Exclusion in the workplace is when some employees are ostracised from participating in work or social activities. As explained in my previous blog, this stealthy form of bullying can take many forms, for example, colleagues being left out of meetings, missed off the team WhatsApp chat or not invited to after work drinks.
This social exclusion or ostracism can be malicious but it may also be unintentional. The person behind the excluding could be falling into the trap of “affinity bias” (being drawn to people similar to themselves), have a communication style that clashes with a colleague or simply have different expectations of the working relationship.
Whatever the reasoning behind it, it can be psychologically damaging for those who experience it and – if not successfully identified and dealt with – lead to increased employee turnover.
Research shows that such isolation is worryingly common; 71% of professionals have experienced some degree of exclusion, compared to 49% that have experienced harassment.
So, here are some top tips on how to stop exclusion running rife through your teams:
- Open communication
Foster a culture where everyone can feel comfortable sharing their thoughts, feelings, ideas and experiences. This doesn’t have to be strictly related to work; colleagues could be encouraged to talk about events in their personal lives if they’d like to.
This could be facilitated through regular whole team catch-up meetings, in-person or virtually if working from home, which would provide opportunities to discuss work issues as well as for everyone to get to know each other and understand one another’s working styles.
Nurturing this level of psychological safety will improve collaboration, and therefore push creativity and productivity too.
- Consider office layout
Making tweaks to your office layout can do a lot for encouraging socialising and collaboration. An open office plan and opportunities to hot desk could combat workplace cliques forming. Offering some common areas and break rooms also provide people with relaxing spaces away from their desks to enjoy a cup of tea and have a chat, get to know each other and bump into colleagues from different departments.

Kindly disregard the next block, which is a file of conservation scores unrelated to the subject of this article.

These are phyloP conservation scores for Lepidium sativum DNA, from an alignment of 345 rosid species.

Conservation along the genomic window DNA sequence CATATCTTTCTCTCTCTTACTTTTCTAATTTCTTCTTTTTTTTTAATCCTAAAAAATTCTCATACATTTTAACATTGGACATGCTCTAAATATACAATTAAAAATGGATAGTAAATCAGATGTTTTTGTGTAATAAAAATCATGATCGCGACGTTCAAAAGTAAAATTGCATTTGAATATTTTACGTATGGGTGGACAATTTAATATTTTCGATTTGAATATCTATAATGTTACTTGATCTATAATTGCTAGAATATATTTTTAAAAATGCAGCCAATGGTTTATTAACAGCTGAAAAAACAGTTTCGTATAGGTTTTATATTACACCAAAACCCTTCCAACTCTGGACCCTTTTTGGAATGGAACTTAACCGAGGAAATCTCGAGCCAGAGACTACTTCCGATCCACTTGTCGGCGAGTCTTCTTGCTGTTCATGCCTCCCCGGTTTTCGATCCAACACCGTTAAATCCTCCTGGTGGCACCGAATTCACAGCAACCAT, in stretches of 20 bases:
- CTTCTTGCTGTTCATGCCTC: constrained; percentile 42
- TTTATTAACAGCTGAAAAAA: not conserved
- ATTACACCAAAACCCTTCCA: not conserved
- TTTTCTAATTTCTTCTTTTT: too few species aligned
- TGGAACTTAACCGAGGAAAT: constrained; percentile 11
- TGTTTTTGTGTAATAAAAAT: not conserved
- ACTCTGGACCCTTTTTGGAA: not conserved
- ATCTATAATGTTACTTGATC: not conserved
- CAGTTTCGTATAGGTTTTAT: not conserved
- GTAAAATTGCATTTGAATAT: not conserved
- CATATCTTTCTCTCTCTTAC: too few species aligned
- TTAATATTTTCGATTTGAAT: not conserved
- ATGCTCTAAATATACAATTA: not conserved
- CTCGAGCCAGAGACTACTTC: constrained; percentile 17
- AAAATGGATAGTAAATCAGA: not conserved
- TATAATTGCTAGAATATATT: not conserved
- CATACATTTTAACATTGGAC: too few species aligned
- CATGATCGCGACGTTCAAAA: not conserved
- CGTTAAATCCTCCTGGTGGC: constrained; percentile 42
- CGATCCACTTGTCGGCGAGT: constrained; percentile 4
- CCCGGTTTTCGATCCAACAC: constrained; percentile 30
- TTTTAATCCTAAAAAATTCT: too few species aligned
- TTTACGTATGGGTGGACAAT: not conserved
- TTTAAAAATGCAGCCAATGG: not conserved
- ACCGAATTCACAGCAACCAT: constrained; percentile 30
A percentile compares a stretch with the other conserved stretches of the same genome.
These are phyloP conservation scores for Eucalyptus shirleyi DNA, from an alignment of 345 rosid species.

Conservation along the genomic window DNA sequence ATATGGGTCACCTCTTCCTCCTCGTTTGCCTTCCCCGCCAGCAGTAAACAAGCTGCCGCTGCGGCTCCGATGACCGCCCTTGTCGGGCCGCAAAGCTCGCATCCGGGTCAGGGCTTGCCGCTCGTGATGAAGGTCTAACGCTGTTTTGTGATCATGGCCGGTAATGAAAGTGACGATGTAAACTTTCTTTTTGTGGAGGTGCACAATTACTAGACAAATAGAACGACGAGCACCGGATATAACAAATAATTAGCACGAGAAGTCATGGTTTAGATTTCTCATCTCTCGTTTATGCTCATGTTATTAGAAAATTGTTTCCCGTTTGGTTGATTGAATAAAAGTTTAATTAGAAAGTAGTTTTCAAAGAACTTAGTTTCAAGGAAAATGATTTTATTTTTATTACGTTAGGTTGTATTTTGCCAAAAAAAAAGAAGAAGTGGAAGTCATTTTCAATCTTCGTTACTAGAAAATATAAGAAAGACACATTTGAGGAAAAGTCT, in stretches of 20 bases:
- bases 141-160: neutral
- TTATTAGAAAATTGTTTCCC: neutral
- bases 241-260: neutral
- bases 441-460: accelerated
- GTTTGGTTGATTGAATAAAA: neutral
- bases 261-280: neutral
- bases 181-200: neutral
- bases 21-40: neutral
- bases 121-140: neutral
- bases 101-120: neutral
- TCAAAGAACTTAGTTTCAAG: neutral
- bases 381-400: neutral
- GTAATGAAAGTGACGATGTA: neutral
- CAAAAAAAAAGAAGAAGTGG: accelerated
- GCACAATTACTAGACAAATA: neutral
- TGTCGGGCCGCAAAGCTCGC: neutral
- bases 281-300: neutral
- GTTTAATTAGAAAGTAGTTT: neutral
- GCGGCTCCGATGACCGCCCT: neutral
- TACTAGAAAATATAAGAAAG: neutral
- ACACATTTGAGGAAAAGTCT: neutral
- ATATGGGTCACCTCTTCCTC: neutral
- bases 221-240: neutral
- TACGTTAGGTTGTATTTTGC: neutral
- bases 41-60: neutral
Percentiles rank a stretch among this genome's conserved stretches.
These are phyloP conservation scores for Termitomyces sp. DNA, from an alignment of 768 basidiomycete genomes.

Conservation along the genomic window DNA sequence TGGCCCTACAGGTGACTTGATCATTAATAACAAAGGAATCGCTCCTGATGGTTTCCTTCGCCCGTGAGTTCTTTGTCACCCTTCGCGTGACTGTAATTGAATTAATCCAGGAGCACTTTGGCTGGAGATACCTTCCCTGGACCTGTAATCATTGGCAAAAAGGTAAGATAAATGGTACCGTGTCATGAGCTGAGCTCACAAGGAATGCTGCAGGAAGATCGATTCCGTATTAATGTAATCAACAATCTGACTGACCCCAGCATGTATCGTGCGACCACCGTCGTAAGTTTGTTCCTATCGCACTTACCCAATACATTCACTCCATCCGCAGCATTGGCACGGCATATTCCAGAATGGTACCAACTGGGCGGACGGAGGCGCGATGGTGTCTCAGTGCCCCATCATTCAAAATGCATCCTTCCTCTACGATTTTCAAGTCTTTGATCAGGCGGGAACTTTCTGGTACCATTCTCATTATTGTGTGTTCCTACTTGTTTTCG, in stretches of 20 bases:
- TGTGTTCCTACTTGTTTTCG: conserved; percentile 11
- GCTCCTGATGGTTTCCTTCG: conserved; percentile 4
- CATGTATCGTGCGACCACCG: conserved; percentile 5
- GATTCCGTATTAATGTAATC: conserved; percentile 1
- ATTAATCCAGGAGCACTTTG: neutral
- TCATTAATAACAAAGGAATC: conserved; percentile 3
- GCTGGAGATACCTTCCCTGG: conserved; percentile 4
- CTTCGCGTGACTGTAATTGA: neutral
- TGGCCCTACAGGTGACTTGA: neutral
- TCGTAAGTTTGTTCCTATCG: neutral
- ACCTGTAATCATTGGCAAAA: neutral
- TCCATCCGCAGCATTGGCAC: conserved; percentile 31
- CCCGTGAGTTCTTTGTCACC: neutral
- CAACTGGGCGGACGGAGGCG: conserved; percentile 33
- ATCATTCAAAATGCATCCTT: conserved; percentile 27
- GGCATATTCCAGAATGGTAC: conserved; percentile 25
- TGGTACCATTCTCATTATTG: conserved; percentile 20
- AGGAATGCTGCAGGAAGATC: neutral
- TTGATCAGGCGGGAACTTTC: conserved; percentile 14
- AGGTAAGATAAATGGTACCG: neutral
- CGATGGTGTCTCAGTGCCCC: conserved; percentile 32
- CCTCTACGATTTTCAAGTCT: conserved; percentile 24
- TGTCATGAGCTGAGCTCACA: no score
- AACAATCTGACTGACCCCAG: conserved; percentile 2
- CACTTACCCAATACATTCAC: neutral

- Focus on engagement
Make a conscious effort to engage all team members in discussions around large work projects. Asking for everyone’s feedback – either in a meeting or a group email – not only makes the whole team feel valued, but is a clear sign to all of the level of collaboration you expect within the team and that everyone’s voice has the right to be heard.
- Build relationships
Not everyone comes to work with the intention of developing strong, ever-lasting friendships, but – considering the amount of time colleagues spend with each other – embedding mutual respect for each other is vital.
Look for opportunities to organise the occasional team lunch or after work drinks, especially if you have a newcomer to your team, to help start building those relationships.
- Be ready to listen
Sometimes, even with your best efforts, a colleague may feel excluded by others. While some incidents may seem like the stuff of mean-spirited playground dramas, it can bring out a strong emotional response in people which should be taken seriously. It may have also taken a lot of courage for your team member to admit they feel alienated or isolated. Be prepared to listen and discover what you can do to help.
- And act!
In many cases, especially if acts of exclusion have not been performed maliciously, a word with the victim and alleged perpetrator may be enough to start resolving any tensions. This can help them reach a mutual understanding of what they each want from their working relationship. However, employers should always have a conflict management strategy in place to help struggling team members find a way forward.
Do you need support with a case of bullying or exclusion at your workplace? At Tell Jane, our skilled HR practitioners can help resolve issues before they escalate and establish preventative measures to protect your business and people from the impact of toxic behaviour. Find out more by emailing firstname.lastname@example.org.